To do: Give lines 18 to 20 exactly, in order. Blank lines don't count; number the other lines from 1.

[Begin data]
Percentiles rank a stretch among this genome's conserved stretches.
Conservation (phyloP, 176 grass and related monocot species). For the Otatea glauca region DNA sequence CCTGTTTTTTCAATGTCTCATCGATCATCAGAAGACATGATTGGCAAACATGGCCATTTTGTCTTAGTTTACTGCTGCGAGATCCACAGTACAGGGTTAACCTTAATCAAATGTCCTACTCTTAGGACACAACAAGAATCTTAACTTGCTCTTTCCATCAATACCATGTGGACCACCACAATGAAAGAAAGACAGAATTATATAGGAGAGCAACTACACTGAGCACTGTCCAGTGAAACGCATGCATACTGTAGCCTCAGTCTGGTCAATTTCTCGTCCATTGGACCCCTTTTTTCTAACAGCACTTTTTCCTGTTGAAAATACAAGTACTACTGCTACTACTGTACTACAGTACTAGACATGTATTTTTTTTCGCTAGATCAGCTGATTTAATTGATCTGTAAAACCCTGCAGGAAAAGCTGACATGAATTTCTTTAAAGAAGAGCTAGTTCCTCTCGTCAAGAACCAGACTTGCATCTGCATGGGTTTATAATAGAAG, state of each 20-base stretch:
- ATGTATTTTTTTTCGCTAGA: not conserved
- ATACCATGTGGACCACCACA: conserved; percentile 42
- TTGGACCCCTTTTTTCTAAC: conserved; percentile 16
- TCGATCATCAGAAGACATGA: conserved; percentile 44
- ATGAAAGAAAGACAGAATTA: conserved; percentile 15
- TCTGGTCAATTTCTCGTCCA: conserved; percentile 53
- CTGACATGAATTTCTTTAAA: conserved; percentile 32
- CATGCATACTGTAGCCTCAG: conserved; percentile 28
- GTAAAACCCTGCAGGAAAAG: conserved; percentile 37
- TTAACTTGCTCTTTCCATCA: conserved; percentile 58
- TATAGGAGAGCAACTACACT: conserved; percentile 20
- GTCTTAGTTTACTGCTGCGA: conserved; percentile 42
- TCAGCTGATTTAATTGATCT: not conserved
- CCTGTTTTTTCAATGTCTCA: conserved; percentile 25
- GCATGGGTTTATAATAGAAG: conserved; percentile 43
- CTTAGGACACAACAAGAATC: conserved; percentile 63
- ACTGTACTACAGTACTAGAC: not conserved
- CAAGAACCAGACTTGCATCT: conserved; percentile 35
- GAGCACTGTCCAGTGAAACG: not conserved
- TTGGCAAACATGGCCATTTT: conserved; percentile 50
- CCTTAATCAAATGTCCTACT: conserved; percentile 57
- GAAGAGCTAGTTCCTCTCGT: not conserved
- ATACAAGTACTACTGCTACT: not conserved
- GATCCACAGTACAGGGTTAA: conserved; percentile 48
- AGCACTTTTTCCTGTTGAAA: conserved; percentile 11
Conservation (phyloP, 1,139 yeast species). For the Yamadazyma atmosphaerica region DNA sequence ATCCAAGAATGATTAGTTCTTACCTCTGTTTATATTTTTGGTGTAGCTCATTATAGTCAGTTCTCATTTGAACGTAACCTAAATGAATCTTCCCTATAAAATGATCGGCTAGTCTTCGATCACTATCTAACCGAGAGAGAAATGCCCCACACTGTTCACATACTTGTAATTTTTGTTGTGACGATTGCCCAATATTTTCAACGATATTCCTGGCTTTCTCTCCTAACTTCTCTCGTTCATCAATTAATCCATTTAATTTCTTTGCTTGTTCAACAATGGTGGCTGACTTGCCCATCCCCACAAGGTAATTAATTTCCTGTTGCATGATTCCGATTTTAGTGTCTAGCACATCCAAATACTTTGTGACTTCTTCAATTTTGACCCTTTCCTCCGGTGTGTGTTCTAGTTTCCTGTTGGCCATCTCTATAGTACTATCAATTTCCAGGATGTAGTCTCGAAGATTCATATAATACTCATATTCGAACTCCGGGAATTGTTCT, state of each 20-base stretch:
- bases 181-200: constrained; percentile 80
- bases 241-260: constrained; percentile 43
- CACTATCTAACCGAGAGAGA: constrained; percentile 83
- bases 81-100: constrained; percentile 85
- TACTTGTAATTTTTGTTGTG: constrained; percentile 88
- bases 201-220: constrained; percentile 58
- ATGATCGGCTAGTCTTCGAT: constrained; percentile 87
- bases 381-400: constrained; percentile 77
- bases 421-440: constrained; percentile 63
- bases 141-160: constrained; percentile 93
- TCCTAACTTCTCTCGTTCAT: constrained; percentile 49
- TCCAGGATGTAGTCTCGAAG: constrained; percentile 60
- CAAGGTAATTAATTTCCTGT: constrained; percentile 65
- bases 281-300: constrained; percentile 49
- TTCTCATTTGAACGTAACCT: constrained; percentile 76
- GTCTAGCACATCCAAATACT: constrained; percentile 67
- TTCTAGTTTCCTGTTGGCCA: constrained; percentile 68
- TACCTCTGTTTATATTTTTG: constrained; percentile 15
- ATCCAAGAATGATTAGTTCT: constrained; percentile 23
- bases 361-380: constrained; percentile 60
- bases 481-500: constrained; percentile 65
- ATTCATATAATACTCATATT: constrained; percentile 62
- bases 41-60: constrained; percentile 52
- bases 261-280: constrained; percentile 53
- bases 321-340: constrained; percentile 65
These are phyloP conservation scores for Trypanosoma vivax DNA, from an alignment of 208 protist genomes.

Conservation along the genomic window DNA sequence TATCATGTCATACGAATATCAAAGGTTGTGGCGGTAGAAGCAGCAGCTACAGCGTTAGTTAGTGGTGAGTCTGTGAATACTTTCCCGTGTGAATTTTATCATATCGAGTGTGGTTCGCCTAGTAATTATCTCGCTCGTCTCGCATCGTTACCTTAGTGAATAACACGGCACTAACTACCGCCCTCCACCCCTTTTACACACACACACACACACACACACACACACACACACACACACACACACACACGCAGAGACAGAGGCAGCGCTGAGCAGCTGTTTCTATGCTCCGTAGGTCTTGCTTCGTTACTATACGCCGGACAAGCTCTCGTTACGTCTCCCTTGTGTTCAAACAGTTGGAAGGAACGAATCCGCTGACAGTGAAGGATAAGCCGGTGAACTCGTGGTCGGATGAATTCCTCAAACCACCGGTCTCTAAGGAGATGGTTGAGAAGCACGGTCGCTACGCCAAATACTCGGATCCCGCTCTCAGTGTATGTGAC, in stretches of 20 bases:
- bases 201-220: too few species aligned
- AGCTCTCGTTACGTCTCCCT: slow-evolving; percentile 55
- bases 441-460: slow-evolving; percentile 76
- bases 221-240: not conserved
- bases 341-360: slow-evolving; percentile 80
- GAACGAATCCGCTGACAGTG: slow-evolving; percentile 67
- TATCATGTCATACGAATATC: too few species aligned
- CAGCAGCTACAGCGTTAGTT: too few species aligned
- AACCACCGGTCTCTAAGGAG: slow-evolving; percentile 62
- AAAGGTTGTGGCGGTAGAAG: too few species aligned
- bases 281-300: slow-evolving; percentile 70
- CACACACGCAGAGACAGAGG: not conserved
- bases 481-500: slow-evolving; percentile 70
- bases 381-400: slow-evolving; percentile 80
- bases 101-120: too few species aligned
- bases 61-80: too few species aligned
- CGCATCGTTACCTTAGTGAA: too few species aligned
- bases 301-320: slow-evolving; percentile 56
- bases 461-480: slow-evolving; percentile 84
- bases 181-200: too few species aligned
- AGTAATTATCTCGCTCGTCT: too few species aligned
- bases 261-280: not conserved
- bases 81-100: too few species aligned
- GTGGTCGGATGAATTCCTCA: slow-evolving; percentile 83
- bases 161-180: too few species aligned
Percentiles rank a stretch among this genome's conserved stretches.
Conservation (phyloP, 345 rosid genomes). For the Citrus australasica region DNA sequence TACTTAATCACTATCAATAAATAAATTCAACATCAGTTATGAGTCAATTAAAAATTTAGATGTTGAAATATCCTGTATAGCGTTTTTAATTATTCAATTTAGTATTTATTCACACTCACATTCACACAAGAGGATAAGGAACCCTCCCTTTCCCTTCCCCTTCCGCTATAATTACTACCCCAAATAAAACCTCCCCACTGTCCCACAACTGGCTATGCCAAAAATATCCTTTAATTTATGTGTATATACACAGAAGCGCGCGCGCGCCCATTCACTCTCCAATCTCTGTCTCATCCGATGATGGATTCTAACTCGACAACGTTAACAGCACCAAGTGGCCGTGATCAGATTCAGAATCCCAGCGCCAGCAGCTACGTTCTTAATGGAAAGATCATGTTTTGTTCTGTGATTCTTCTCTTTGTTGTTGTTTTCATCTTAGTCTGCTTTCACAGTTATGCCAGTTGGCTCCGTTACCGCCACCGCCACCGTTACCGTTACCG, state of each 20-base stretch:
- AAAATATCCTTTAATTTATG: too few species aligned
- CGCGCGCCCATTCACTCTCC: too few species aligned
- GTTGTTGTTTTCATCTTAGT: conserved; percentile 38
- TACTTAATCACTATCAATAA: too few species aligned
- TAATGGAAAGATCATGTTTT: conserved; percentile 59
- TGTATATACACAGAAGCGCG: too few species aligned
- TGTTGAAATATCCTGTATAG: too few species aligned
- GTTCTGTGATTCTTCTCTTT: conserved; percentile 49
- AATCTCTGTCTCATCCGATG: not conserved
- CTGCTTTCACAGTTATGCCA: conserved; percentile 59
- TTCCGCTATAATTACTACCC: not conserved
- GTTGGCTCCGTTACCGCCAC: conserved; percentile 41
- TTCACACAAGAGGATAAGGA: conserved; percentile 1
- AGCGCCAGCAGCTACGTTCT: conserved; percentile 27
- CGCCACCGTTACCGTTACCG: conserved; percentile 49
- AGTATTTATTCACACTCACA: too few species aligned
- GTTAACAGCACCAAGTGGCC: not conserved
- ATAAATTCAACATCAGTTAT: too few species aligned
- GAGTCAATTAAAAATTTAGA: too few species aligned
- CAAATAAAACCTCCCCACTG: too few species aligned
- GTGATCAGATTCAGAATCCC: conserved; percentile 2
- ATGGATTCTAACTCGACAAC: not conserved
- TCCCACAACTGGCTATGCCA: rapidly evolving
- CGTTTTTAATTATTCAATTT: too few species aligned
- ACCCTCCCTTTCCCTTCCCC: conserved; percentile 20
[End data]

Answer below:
- CTTAGGACACAACAAGAATC: conserved; percentile 63
- ACTGTACTACAGTACTAGAC: not conserved
- CAAGAACCAGACTTGCATCT: conserved; percentile 35